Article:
Tumors cells can break into small vessels seen under the microscope and this is called “vascular” or “lymphovascular invasion”. The presence of tumor in vessels is associated with an increased risk that the tumor has spread outside the breast, although this does not always occur. D2-40 and CD34 are special tests that the pathologist may use to help identify “vascular” or “lymphovascular” or “angiolymphatic” invasion. These tests are not necessary in every case. If your report does not mention this type of invasion, it means it is not present. Even if it is present, your cancer could still be very curable, depending on other factors. How the presence of this finding will affect your specific treatment is best discussed with your treating doctor.
10. What is the significance of the reported size of the tumor?
The pathologist typically will measure the greatest dimension of the tumor as seen under the microscope or, if it is visible, by gross (naked eye) examination. Not all cancers on needle biopsy are given a measurement, because they may not be accurate, sampling only a portion of the tumor. A more accurate measurement will be done on the subsequent resection of the entire tumor by lumpectomy or mastectomy.
11. What is the significance of the stage of the tumor?
The Stage of the tumor is a measurement of the extent of the tumor in the breast as well as whether there is any spread of the tumor beyond the breast. A Stage is typically not given for a needle biopsy specimen because the pathologist does not have the entire tumor to evaluate (See FAQ 10 above). The Stage is usually reported using the letters T, N, and M, where T stands for tumor, N for lymph nodes, and M for distant metastasis. A “p” before each letter stands for the “pathologic” stage assigned by the pathologist (as opposed to the Stage suspected by your treating physician prior to the resection of the tumor). For lumpectomy specimens, a stage is usually reported that takes into consideration the size of the tumor, which is indicated by “pT” followed by numbers and letters to indicate its size, the larger the number, the larger the tumor size. For mastectomy specimens “pT”, followed by numbers and letters, indicates the size of the tumor along with other information about the tumor. For “pT”, the larger the number, the poorer the prognosis. “pN” followed by numbers and letters indicates the presence, if any, of tumor spread to lymph nodes as well as the extent of spread to the lymph nodes that may have been removed with the resection specimen (See also, FAQ 12 below).. “pMx” means that the pathologist cannot determine whether there is spread to distant sites (ie. lung, liver, bone) because this must usually be determined by radiographic studies. There are criteria, including information not always on the pathology report, to group TNM stages into 4 major stage groups, I to IV, correlating with increasing extent and poorer prognosis. Detailed information on Staging is present at theAmerican Cancer Society and at theAmerican Joint Committee on Cancer “staging resources”. How the stage of your tumor will affect your therapy is best discussed with your treating physician.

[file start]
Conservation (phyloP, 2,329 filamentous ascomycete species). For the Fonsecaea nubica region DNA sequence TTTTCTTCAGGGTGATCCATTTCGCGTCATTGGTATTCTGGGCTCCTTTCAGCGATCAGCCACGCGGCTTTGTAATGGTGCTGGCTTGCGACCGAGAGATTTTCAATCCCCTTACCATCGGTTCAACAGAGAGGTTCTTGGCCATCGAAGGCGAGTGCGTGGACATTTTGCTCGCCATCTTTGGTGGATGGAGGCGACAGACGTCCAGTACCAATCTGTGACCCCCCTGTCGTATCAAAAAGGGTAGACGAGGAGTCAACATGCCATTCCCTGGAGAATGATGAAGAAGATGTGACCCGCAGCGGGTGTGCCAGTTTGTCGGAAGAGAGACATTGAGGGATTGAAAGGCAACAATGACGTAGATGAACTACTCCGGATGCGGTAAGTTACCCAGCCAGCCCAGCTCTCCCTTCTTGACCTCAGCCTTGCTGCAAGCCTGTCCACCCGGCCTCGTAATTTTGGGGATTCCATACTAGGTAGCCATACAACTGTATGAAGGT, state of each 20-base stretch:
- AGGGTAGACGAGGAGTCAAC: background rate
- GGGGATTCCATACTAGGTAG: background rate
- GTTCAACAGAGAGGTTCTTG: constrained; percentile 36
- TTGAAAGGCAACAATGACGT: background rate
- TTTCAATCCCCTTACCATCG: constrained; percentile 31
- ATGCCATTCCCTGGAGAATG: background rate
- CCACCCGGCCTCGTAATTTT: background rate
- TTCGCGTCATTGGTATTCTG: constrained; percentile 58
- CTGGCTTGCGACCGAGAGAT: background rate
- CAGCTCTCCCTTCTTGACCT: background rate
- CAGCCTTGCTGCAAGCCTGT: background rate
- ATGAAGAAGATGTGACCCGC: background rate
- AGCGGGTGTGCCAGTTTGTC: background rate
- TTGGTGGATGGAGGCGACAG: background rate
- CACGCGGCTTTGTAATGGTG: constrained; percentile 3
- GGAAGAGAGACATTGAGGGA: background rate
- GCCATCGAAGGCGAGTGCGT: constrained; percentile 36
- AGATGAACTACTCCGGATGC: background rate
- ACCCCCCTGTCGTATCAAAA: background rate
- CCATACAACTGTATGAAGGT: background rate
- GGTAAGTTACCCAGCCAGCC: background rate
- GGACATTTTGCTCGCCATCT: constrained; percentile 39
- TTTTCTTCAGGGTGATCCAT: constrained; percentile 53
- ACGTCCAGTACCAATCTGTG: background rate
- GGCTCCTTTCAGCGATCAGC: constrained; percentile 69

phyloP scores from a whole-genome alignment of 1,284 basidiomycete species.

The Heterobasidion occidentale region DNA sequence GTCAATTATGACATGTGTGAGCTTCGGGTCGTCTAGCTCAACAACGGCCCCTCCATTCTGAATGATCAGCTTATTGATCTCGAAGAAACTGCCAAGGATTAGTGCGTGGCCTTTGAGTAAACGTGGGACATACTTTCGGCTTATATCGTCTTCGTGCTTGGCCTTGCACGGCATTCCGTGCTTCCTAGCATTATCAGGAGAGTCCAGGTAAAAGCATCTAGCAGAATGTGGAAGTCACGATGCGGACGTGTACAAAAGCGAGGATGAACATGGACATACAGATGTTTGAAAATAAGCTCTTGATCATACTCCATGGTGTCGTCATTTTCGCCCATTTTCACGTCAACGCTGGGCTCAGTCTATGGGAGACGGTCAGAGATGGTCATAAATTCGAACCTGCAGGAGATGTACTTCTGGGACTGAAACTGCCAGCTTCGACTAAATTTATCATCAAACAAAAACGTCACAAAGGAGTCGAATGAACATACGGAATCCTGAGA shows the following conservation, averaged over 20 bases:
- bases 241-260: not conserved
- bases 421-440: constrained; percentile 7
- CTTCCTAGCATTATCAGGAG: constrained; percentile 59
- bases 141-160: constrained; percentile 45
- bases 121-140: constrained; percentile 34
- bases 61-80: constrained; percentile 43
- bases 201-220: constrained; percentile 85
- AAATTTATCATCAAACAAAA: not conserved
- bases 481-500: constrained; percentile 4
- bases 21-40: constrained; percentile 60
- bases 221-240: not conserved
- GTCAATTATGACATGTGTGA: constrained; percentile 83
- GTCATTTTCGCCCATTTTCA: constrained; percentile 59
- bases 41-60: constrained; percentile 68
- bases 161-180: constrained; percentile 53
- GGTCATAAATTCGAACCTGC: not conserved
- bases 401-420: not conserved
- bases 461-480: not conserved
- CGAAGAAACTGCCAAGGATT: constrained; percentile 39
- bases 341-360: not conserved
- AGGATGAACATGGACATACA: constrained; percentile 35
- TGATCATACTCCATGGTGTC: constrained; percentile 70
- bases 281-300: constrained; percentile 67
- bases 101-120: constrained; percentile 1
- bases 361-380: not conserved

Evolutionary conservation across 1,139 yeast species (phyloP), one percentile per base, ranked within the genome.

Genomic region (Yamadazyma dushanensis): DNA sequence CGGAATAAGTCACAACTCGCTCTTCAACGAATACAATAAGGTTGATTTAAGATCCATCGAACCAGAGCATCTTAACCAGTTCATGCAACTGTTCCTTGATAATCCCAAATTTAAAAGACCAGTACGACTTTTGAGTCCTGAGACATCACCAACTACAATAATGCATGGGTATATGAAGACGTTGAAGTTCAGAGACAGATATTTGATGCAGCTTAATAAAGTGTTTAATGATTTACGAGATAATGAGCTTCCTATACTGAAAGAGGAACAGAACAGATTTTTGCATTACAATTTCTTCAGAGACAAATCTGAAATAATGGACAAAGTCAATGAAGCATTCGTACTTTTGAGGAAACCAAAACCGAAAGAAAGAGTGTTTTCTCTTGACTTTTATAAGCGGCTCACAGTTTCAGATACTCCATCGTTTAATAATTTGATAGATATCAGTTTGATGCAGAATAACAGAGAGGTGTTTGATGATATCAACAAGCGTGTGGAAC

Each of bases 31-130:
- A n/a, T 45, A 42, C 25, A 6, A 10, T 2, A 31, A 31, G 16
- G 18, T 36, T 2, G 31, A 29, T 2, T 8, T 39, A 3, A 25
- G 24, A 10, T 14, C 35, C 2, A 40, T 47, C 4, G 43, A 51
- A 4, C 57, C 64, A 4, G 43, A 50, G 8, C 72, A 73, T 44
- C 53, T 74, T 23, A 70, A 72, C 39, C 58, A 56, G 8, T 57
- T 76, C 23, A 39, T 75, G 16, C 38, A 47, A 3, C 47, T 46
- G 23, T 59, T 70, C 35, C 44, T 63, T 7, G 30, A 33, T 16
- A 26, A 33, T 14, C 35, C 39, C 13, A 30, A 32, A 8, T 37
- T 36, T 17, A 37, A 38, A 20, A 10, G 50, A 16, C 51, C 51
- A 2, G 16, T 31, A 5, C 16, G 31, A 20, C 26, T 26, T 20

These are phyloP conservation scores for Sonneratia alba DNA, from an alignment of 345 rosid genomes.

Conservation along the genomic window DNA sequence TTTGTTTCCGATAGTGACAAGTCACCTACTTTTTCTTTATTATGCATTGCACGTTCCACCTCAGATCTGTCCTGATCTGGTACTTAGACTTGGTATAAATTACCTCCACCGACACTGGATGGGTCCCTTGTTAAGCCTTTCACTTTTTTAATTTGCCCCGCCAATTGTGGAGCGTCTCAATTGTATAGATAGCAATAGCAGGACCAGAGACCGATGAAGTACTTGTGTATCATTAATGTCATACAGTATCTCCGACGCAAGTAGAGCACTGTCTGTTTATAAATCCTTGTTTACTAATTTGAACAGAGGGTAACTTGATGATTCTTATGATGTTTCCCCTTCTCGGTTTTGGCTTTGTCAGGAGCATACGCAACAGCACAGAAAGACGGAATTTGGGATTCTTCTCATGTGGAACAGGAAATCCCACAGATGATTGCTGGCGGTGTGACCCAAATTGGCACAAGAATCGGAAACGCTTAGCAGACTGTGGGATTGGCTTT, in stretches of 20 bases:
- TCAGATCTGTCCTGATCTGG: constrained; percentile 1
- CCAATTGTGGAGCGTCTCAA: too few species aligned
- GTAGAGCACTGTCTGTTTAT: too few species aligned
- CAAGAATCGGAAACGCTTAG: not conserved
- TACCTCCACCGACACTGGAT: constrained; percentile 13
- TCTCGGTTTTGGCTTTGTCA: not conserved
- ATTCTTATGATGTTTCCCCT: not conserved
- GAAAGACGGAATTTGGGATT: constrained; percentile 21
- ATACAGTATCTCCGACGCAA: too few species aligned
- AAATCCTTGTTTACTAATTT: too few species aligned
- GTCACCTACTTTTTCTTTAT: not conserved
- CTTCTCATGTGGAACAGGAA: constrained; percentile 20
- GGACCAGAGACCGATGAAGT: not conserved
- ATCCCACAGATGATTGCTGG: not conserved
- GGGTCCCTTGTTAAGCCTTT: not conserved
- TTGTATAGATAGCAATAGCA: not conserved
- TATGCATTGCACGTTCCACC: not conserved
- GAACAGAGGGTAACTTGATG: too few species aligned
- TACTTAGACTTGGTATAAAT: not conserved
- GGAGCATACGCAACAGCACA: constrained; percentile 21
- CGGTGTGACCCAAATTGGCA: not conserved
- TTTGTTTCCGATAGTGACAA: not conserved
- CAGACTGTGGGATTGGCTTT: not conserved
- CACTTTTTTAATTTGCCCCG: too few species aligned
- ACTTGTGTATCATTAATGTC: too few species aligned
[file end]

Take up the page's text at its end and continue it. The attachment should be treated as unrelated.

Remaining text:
12. What if my report mentions “sentinel lymph node”?
This FAQ concerns itself with the explanation of pathologic terms in breast biopsies. Occasionally, breast biopsies done for carcinoma are accompanied by a single lymph node, designated as a “sentinel lymph node”. Information regarding breast cancer lymph nodes, including rationale for “sentinel lymph node” biopsy, can be found at the following websites:
13. What does it mean if my report mentions special studies such as high molecular weight cytokeratin (HMWCK), CK903, CK5/6, p63, muscle specific actin, smooth muscle myosin heavy chain, calponin, or keratin?
These are special tests that the pathologist sometimes uses to help make the diagnosis of invasive breast cancer or to identify metastatic cancer in lymph nodes. Not all cases need these tests. Whether your report does or does not mention these tests has no bearing on the accuracy of your diagnosis.
14. What does it mean if my report also has any of the following terms: “usual duct hyperplasia”, “adenosis”, “sclerosing adenosis”, “radial scar”, “complex sclerosing lesion”, “papillomatosis”, “papilloma”, “apocrine metaplasia”, “cysts”, “columnar cell change”, “collagenous spherulosis”, “duct ectasia”, “fibrocystic changes”, “flat epithelial atypia”, or “columnar cell change with prominent apical snouts and secretions (CAPSS)”?